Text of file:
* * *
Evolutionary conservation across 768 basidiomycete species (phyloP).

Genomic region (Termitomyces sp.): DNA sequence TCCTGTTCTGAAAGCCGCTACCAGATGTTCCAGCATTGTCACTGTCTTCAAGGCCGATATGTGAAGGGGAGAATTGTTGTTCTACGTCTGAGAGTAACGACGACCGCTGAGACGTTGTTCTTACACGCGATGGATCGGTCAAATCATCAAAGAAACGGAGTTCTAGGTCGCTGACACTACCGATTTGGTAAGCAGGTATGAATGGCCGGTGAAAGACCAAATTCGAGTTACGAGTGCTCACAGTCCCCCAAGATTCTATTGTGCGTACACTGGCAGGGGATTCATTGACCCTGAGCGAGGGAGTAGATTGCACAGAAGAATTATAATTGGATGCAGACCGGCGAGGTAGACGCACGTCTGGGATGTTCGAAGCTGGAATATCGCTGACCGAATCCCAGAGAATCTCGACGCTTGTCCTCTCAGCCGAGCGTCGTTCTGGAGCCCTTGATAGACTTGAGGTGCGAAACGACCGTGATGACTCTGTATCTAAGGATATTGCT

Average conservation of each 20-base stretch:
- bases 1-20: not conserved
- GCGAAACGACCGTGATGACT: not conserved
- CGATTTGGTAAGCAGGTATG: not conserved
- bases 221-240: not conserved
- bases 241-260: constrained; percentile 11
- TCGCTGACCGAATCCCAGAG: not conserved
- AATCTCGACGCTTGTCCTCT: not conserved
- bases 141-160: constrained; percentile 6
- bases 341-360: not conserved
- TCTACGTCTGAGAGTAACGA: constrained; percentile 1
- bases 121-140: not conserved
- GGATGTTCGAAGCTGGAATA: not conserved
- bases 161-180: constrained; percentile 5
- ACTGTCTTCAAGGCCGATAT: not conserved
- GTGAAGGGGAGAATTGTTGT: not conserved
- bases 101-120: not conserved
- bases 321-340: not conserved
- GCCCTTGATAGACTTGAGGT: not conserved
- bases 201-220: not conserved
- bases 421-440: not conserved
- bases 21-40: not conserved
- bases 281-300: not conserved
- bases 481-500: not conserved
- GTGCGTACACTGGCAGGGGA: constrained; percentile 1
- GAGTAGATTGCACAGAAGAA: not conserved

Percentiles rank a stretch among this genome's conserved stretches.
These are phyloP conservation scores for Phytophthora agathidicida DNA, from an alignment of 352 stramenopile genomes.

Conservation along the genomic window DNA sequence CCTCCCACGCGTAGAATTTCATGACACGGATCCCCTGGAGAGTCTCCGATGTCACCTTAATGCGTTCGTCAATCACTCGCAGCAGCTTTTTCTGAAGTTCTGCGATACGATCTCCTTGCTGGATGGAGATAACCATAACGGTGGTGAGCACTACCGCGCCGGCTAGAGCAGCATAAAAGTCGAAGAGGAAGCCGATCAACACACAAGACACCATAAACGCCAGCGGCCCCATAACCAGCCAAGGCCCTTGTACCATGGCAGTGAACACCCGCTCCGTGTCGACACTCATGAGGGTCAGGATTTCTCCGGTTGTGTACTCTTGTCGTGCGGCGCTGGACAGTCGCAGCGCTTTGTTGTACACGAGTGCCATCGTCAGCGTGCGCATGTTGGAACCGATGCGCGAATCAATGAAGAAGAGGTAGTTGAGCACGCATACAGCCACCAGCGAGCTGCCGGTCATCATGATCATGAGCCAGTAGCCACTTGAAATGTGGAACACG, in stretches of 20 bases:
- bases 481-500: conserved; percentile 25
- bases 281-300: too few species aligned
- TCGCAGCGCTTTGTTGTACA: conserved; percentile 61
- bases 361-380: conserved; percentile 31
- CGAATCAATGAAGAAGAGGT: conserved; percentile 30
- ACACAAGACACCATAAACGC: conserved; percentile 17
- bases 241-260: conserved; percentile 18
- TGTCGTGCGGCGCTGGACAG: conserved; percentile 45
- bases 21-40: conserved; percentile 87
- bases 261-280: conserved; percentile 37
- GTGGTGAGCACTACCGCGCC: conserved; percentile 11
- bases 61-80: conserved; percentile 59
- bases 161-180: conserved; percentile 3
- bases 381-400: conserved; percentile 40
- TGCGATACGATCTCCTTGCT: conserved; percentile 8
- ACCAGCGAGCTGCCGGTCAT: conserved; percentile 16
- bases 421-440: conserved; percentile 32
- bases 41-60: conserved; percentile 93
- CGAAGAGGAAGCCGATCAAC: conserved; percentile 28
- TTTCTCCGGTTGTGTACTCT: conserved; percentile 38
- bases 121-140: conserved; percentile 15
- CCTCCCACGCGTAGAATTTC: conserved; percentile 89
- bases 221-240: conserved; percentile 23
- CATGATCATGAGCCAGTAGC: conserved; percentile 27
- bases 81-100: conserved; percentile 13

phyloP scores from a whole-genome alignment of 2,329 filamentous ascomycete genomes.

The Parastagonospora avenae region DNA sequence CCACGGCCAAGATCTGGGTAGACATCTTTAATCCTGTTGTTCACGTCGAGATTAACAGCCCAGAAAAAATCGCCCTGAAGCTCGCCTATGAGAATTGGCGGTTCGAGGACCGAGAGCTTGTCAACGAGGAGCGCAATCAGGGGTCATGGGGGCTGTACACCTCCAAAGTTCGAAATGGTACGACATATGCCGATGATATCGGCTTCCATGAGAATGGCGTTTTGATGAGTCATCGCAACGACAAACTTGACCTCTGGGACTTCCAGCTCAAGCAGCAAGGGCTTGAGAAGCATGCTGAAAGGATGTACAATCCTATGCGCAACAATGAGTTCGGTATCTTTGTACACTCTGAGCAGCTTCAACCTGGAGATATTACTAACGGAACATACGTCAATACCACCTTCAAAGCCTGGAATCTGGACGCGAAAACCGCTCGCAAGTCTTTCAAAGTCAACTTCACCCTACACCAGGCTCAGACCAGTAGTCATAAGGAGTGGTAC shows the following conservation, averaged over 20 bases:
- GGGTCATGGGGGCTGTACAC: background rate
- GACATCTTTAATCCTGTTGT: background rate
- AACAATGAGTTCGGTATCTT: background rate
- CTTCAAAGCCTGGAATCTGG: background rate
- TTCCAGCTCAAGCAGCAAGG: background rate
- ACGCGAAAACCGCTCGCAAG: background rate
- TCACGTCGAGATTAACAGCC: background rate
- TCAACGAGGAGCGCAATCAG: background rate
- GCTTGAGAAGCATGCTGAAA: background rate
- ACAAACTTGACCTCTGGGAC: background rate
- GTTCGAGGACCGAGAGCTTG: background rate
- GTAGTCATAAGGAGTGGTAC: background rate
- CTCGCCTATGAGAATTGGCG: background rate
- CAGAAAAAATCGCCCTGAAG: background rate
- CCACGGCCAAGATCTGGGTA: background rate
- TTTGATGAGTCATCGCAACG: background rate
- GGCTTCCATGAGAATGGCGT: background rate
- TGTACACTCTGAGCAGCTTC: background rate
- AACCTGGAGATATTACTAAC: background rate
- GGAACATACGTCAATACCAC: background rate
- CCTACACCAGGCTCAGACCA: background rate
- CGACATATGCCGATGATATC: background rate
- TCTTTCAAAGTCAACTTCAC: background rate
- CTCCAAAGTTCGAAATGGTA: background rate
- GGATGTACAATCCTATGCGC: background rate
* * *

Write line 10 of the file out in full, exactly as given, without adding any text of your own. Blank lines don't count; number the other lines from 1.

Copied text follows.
- AATCTCGACGCTTGTCCTCT: not conserved